Urinary tract infections (UTI’s) are a common and significant burden that can bring life to a halt with nagging symptoms, including pain with urination, urinary frequency, hesitation or difficulty urinating, and sometimes blood in the urine. It’s not unusual for women to have two to three UTIs each year and recurrences are common when infections are not adequately treated the first time.
However, UTIs can be treated and prevented if they become a recurring problem. First, we need to understand, why we get UTIs.
Everyone gets bacteria in their bladders without consequence. The protective lining in the bladder prevents the bacteria from adhering to the bladder wall, so when you urinate, the bacteria flushes out of your body. Any disruptions to this process can result in a UTI.
Here is a list of common causes:
• Not drinking enough water or drinking too much water, which can disrupt the normal pH balance of your urine.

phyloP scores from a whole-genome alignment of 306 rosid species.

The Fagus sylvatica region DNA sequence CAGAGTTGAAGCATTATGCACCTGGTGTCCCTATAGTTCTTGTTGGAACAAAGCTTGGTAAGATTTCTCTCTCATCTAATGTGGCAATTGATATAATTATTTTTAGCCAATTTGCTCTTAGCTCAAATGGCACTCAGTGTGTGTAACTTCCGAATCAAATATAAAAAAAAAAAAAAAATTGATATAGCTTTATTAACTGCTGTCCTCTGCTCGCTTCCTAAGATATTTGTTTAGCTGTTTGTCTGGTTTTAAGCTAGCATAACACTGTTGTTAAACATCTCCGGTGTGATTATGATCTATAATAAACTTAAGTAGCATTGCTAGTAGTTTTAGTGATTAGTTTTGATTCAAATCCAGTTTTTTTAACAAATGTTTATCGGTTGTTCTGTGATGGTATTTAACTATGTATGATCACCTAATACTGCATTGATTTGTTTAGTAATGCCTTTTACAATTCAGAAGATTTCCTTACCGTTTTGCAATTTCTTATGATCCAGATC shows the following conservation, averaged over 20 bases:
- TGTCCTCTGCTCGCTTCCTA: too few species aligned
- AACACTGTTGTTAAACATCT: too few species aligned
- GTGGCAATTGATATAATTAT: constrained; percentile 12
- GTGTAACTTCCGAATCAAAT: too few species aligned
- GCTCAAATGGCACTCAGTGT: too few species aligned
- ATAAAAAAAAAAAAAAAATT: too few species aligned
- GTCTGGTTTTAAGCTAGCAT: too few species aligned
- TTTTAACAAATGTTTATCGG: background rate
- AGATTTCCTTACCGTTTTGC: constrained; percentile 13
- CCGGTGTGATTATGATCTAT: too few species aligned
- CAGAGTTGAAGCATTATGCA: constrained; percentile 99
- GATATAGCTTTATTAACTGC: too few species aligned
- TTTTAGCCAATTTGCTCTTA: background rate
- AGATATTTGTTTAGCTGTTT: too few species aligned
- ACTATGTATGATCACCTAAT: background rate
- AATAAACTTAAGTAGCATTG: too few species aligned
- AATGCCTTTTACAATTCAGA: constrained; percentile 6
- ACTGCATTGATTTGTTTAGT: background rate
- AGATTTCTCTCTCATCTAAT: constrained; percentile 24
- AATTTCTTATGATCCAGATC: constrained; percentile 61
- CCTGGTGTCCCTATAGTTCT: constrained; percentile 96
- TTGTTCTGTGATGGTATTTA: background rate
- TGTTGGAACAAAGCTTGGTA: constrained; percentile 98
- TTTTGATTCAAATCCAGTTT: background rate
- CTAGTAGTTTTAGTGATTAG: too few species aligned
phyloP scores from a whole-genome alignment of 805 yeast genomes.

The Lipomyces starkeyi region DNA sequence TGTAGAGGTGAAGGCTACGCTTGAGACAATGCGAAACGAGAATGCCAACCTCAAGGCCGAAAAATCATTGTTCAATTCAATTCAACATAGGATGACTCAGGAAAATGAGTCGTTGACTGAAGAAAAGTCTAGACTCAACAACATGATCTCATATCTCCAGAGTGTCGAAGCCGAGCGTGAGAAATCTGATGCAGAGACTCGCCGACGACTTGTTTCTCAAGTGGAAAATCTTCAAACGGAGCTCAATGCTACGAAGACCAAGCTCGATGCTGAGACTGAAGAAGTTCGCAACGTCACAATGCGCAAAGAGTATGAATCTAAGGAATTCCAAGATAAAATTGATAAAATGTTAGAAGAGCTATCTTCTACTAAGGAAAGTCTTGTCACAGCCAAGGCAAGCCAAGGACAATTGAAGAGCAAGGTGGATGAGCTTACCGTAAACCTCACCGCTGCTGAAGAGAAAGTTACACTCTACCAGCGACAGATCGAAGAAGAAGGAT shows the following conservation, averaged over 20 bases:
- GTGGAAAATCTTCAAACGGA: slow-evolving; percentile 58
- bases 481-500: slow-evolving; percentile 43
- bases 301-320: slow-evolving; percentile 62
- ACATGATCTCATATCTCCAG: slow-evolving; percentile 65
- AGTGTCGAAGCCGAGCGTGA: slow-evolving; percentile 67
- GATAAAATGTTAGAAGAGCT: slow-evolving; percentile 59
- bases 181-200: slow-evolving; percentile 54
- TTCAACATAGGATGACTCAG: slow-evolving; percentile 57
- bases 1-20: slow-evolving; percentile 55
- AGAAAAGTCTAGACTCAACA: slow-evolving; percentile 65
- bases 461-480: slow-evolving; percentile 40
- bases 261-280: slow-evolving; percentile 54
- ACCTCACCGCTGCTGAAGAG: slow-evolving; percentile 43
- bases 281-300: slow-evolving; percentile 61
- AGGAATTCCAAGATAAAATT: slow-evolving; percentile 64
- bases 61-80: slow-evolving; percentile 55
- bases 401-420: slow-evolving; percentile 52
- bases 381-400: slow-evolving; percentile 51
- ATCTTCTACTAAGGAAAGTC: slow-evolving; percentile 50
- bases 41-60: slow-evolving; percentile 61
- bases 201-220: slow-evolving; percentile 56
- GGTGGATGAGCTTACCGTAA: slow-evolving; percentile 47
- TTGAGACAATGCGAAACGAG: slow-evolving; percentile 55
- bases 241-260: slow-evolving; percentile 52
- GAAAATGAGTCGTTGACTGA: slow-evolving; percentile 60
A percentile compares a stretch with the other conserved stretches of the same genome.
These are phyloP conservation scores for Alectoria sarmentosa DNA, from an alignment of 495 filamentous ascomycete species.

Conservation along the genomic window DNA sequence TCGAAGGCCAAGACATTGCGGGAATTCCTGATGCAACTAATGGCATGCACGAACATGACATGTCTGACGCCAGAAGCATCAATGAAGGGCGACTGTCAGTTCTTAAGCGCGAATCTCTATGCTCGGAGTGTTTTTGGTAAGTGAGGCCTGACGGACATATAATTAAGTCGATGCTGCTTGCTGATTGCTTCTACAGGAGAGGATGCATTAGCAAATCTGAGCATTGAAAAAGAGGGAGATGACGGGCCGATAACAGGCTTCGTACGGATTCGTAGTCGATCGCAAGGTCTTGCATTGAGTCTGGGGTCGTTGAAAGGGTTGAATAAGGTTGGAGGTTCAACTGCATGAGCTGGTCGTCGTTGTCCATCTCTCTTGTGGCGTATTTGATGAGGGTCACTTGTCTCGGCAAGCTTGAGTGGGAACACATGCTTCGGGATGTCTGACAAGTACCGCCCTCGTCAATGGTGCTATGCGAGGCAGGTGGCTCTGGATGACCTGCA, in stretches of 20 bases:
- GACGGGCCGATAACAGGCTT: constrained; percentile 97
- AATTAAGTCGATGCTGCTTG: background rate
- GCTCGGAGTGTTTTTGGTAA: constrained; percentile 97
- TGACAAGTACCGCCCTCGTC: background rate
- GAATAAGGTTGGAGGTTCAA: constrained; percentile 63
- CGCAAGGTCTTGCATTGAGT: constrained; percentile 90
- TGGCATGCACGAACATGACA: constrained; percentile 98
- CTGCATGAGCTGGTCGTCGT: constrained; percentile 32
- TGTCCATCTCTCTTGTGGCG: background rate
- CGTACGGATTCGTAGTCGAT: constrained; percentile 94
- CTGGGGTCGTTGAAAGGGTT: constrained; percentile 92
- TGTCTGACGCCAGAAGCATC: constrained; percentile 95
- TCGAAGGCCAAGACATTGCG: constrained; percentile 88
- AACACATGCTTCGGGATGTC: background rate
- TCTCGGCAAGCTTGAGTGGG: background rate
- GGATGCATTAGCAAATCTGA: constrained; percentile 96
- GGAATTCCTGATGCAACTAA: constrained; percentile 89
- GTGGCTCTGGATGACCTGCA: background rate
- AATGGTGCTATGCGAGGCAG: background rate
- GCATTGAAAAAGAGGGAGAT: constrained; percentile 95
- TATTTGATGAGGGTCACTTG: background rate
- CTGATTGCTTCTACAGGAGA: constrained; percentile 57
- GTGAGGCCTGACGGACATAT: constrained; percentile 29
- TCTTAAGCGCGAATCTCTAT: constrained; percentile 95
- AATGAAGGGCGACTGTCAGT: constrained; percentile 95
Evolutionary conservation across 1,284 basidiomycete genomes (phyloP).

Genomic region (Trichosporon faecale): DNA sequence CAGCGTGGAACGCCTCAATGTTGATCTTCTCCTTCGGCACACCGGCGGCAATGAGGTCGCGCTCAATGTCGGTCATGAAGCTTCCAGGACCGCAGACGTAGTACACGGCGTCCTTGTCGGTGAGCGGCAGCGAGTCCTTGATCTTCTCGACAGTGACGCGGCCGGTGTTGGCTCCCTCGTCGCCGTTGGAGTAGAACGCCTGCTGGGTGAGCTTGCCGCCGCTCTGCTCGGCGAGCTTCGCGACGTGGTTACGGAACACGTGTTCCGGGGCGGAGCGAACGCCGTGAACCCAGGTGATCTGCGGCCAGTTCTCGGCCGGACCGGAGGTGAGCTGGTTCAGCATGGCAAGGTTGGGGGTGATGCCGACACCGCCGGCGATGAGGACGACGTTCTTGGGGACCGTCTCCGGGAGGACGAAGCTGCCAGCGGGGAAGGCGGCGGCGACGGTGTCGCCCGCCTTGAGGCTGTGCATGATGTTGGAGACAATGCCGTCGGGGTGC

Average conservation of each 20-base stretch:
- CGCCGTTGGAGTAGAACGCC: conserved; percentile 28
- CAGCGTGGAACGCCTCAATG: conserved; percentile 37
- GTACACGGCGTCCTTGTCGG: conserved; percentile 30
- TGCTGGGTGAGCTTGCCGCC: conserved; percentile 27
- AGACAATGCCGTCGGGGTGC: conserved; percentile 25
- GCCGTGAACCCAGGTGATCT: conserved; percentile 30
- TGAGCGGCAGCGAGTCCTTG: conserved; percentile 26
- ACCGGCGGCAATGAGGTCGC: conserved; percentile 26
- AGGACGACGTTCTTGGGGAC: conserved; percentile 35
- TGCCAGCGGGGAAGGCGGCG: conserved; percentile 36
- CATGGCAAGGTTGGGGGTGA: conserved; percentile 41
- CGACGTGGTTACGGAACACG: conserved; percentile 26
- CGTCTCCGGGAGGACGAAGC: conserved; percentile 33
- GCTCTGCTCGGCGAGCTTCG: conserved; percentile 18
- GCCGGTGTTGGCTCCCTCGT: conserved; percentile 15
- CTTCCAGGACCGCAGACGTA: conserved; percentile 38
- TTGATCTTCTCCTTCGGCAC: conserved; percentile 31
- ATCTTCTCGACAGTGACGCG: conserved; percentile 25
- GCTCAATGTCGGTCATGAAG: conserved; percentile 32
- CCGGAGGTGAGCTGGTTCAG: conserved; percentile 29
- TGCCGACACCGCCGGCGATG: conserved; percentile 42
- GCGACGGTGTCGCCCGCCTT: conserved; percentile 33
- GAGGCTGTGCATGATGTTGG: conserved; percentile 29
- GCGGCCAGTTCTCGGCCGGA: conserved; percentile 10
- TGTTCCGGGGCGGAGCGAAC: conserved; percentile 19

• Not urinating regularly.
• Not emptying your bladder completely.
• Increased bacteria in the bladder due to other reasons like a change or irritation to the vaginal environment.
• Menopause –a decrease in estrogen results in changes in the pH of the vagina and thinning and drying of the vaginal tissues allowing uropathogens (bacteria that cause bladder infections) to migrate more easily into the bladder.
UTIs are the second most common infection in the body and can be easily treated once diagnosed. Managing a UTI can be as simple as changing your diet or resolved with a round of antibiotics. Whatever your UTI situation, it’s treatable and, in many cases, can even be prevented.
If you are experiencing these symptoms or have questions, please contact me at 234-205-2040 to schedule your appointment.